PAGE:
Letters to the Editor
Thank you, Sonoma County Animal ControlAt 3 a.m. on Oct. 9, my “rescue” dog rescued me with his constant whining. I live a mile up Trinity Road and when I looked outside, the fire was rapidly coming up the mountainside. I quickly got my dog into the car, but my five horses were so excited, I could not get a halter on any of them. I had no choice but to give each one a kiss, say a prayer and let them go. I felt certain I would never see them again.
The next morning a firefighter called me and said that my horses were back, but I would not be allowed to go up Trinity Road to check on them or feed them. Fortunately, three wonderful neighbors who had stayed were able to get to over to my place to feed the horses.
When I was finally allowed back on my property, I found two notices from Sonoma County Animal Control on a stall. My first thought was “Oh no, now what do they want?”
I was very pleasantly surprised to find that those notices contained hand written notes from Sonoma County Animal Control officers saying that they had fed and watered my horses. On one day, the note even told me which horse had been lying down, but was now up and about. They are truly the unsung heroes to my five horses and me. They should be recognized along with all the other first responders and rescue workers for all their hard and compassionate work those very long days.
Sonoma County Animal Control, thank you very much.
Diaablo, Shasta, Dali, Mojo and Dream
Eternal gratitude to SRFD Engine #7During this time of applauding and honoring the first responders who risked their lives during the October wildfires, my wife and I would like to single out the superheroes from Santa Rosa Fire Department Engine #7, stationed in Oakmont. We were among the thousands who abruptly and fearfully fled their homes on that fateful night of Oct. 8, wondering if we would ever see our house again. Those days and nights away under mandatory evacuation filled with anxiety and dread as the nightmare in our beloved county continued to unfold. The reports we were hearing were not good for our Kenwood neighborhood, especially as the fires continued to destroy homes there and in the surrounding areas for more than 24 hours. Like all evacuees, we were determined to return as soon as possible so we could see firsthand what fate had in store for us.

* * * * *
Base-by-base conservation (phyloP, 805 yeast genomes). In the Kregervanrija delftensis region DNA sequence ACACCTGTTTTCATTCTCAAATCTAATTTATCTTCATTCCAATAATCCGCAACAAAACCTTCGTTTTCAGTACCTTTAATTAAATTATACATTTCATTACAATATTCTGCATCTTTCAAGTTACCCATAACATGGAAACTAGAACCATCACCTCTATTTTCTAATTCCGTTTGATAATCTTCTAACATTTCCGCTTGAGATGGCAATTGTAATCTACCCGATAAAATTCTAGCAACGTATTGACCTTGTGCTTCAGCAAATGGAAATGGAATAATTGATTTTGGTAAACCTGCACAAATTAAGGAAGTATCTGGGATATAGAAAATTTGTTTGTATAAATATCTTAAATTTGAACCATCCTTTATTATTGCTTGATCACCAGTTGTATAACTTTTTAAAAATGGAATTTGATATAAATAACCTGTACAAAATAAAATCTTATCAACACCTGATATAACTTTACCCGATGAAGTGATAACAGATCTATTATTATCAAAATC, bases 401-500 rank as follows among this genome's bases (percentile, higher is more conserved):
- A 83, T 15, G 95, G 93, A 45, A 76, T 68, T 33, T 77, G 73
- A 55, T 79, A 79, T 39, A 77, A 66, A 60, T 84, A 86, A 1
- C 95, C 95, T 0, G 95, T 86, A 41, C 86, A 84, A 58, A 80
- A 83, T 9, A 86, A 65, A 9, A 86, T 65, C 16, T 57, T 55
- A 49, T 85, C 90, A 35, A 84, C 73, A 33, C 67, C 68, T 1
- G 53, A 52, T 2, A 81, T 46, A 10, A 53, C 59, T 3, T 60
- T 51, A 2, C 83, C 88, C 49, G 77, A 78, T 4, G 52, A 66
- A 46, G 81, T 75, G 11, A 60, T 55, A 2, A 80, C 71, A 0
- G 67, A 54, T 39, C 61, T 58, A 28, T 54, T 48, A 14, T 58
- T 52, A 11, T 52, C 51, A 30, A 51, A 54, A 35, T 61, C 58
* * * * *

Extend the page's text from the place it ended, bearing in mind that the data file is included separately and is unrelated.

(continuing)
When we were finally able to reenter Kenwood, we made that slow, gut-wrenching drive through our neighborhood, passing one destroyed neighbor’s home after another, which only served to seal our expectations of what we would encounter when we arrived at our house. As we turned on our lane and approached our house, what we saw defied common sense. Appearing above the burned treetops was our roofline. Could it be? I quickened our pace in the car and squeezed my wife’s leg as our house came into full view before us, still standing. Throwing the car into park we opened the doors and both fell to our knees with simultaneous disbelief and joy. After several minutes of tears and hugging in this surreal scene, we proceeded to survey our surrounding property, still smoldering from spot fires on all four sides.